Motoko, in the light of performance

Note: What follows is my very own opinion on a possible improvement direction that Motoko could take. I’d be happy to hear your (as in Motocoders) opinion what functionality you consider performance critical and where you wish to see improvements. Team, feel free to chime in too.

You might have noticed in the last few releases that some pretty performance wins were landed in the areas of memory allocation and switch on variants. These are mostly coming from just picking the low-hanging fruit, and not backed by the bigger initiatives, such as chasing IC features and Motoko trying to be an exemplar citizen in the ecosystem.

Motoko was never considered a high-performance language. It rather started out as an appealing way for beginners to program for the IC. Then some people chimed in, doing cycle measurements comparing it to Rust. To our amazement Motoko often came out as competitive performance-wise. This (in conjunction with the small binaries that we output) places us on the map of high-impact languages for the IC.

Our compilation model currently doesn’t really correlate neighbouring pieces of code and try to spot intelligent simplification opportunities. We have a middle end where such correlations could happen, but only have a very few performance-relevant passes in it.

The unique advantage of a dedicated team developing a small language is that we have high flexibility when choosing runtime data representation and intermediate language. Non-trivial performance wins can come from the engine being tightly coupled to the language and the team being intimately familiar with both.

I have the conviction that idiomatic usage of the language should not be penalised performance-wise, e.g. using pattern matching on tuples and records should be cheaper (or at least comparably costly) as using the .1 and .member accessors. Similarly, using Nats should be cheaper in average than the fixed-bitwidth alternatives with peculiar semantics.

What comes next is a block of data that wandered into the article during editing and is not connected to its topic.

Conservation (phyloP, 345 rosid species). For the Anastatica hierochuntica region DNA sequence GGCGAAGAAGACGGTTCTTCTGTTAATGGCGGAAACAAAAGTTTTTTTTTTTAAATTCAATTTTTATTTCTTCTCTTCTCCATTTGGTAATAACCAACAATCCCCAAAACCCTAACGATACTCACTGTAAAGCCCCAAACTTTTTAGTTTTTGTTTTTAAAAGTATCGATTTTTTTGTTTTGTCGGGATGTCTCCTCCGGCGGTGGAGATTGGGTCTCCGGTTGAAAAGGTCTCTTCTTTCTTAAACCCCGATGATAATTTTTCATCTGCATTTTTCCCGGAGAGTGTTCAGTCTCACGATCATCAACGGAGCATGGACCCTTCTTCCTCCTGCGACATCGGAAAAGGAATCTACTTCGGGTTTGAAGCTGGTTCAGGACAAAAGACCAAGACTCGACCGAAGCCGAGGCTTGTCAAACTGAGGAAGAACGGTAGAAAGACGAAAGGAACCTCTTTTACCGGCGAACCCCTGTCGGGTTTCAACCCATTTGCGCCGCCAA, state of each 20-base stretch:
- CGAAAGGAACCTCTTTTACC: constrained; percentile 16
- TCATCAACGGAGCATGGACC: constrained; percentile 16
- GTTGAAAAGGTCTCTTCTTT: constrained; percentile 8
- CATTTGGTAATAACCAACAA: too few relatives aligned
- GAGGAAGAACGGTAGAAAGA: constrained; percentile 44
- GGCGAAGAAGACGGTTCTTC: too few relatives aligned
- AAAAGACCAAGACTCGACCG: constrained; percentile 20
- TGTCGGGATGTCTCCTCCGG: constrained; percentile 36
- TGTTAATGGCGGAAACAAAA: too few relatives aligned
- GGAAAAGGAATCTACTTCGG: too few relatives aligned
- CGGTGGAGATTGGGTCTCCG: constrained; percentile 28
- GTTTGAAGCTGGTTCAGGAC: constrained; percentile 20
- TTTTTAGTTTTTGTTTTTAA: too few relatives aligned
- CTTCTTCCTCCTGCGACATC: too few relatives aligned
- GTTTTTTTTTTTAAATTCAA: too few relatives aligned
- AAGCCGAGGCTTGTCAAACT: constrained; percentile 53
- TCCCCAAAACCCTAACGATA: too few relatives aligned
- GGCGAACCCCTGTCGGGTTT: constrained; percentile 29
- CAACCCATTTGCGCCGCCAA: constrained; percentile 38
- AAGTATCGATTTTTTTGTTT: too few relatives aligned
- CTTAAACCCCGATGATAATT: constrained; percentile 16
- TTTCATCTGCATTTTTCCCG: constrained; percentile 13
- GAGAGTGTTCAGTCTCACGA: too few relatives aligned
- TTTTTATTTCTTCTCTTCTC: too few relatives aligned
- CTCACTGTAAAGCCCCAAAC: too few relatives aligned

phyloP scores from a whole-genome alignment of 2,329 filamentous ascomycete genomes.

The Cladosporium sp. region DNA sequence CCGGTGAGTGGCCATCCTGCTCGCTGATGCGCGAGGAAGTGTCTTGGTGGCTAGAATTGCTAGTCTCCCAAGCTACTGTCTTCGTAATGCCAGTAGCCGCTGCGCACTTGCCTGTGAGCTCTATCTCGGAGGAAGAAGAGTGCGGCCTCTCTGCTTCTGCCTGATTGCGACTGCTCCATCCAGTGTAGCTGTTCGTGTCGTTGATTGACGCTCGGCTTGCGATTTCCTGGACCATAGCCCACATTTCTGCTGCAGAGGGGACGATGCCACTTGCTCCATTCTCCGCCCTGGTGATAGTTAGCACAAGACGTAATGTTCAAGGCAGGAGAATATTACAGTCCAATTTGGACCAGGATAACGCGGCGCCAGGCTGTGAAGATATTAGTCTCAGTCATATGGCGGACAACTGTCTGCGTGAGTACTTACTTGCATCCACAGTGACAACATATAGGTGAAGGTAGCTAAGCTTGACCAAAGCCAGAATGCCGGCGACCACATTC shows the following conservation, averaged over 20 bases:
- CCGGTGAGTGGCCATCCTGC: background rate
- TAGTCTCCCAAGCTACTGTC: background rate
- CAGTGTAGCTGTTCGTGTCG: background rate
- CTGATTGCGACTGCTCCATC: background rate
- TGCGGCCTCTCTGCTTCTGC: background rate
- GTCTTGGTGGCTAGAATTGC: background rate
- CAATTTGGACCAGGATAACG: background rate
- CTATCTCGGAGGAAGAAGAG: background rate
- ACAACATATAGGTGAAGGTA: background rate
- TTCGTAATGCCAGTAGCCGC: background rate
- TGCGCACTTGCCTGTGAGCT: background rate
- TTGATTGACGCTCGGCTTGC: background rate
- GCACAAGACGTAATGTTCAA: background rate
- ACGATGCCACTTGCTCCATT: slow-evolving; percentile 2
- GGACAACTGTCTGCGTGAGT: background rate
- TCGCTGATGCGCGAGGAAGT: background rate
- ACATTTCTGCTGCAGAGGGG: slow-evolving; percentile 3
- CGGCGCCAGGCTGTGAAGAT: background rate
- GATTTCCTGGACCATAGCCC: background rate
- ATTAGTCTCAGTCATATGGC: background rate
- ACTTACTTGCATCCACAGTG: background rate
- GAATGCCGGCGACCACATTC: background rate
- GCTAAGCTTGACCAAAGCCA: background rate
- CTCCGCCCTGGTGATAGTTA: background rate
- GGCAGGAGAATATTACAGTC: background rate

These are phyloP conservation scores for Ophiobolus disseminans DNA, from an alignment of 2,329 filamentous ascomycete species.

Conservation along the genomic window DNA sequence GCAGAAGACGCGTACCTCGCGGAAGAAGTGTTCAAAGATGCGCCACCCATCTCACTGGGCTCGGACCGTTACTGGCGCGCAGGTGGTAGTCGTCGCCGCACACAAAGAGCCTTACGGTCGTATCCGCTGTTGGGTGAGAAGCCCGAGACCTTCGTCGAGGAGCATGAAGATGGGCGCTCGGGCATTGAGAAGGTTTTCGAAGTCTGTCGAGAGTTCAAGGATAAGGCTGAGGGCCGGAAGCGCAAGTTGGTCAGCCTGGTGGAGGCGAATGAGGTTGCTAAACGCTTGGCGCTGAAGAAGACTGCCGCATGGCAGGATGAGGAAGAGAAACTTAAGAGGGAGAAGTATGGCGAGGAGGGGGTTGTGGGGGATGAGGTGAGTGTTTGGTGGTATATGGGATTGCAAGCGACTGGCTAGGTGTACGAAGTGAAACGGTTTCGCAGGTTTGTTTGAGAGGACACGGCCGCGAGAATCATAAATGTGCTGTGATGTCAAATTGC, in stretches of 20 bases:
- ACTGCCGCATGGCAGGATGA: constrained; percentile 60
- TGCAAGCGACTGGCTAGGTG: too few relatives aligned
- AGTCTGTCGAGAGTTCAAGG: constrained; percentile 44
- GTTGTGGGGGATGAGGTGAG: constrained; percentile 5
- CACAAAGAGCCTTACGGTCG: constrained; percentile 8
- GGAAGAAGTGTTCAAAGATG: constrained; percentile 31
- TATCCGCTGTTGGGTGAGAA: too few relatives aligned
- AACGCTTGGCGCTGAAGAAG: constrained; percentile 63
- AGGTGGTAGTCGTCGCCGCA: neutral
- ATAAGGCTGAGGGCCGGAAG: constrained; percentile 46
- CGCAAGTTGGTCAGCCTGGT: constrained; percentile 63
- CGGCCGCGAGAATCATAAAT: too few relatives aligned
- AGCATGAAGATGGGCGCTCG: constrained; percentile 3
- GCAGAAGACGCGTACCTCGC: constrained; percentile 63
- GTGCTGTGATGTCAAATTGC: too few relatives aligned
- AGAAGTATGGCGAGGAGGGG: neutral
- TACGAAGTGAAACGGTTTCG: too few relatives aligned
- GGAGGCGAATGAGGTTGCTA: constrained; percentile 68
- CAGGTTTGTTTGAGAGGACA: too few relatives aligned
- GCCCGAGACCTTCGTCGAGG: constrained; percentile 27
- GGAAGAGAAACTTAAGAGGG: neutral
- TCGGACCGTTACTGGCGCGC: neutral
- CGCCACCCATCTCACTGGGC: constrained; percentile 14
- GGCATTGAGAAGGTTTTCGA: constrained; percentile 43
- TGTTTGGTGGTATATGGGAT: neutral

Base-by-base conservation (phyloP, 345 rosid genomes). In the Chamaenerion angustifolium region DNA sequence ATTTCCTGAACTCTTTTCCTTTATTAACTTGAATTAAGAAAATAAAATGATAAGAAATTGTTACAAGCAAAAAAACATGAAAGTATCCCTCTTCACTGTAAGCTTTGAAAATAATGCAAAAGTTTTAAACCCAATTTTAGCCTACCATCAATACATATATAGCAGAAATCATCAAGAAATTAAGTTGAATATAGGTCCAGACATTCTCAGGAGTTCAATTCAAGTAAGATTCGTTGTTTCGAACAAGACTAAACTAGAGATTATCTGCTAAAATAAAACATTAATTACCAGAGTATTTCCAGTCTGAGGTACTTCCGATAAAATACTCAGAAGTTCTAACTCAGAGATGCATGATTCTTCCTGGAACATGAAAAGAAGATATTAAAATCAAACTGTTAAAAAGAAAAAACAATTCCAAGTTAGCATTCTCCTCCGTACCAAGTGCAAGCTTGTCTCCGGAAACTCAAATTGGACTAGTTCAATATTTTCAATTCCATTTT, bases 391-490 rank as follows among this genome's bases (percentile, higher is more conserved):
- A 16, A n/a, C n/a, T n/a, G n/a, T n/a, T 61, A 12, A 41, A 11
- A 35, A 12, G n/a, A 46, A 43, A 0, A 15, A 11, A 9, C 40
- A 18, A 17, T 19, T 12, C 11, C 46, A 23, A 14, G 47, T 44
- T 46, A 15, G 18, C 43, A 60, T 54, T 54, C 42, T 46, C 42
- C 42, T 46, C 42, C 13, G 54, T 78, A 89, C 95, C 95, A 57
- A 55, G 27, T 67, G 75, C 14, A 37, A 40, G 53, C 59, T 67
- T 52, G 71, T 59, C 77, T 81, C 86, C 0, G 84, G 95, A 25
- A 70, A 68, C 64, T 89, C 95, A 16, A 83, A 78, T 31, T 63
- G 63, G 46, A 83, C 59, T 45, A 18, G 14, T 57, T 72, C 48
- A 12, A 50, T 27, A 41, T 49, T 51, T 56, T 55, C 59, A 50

Our team is small, so we need to focus on which blend of feature development and other improvements get our attention. For providing raw performance, neither our expertise nor our energy will suffice. This area we’d like to outsource to generic Wasm optimisers (looking at you wasm-opt, working hard in ic-wasm), as those teams are full of top-notch instruction-level hackers. You using such tools will add some risk (trusted code base) but can give stunning performance increases in return — with the flip of a switch.

So where are the meaningful performance tweaks that the Motoko team could (should) deliver? Since we have access to the inner workings of the compiler, we can optimise and tweak data layouts and interlocked features, so that the generic Wasm optimisers can clean up the resulting output code better. An example for such opportunities is coming from variants with just a few cases. Here we have inside knowledge that strictly less comparisons are necessary in generated code than written by the user. wasm-opt, as a generic optimiser will never know that.

We are actively collecting potential performance tweaks that originate from and depend on Motoko’s semantics and its runtime system to simplify and streamline output, but often don’t know whether such optimisations are useful at all for code in the wild. So we tend to speculate or eyeball our benchmarks. External input would help us. Which are common patterns you employ that compile to subpar code? Which code would you like to fly?

Progress on the performance front will be slow (as it is not our top priority) but steady. Sometime we’ll get there. Especially when you give us guidance.

And — not to forget — we are proud of what we have achieved so far!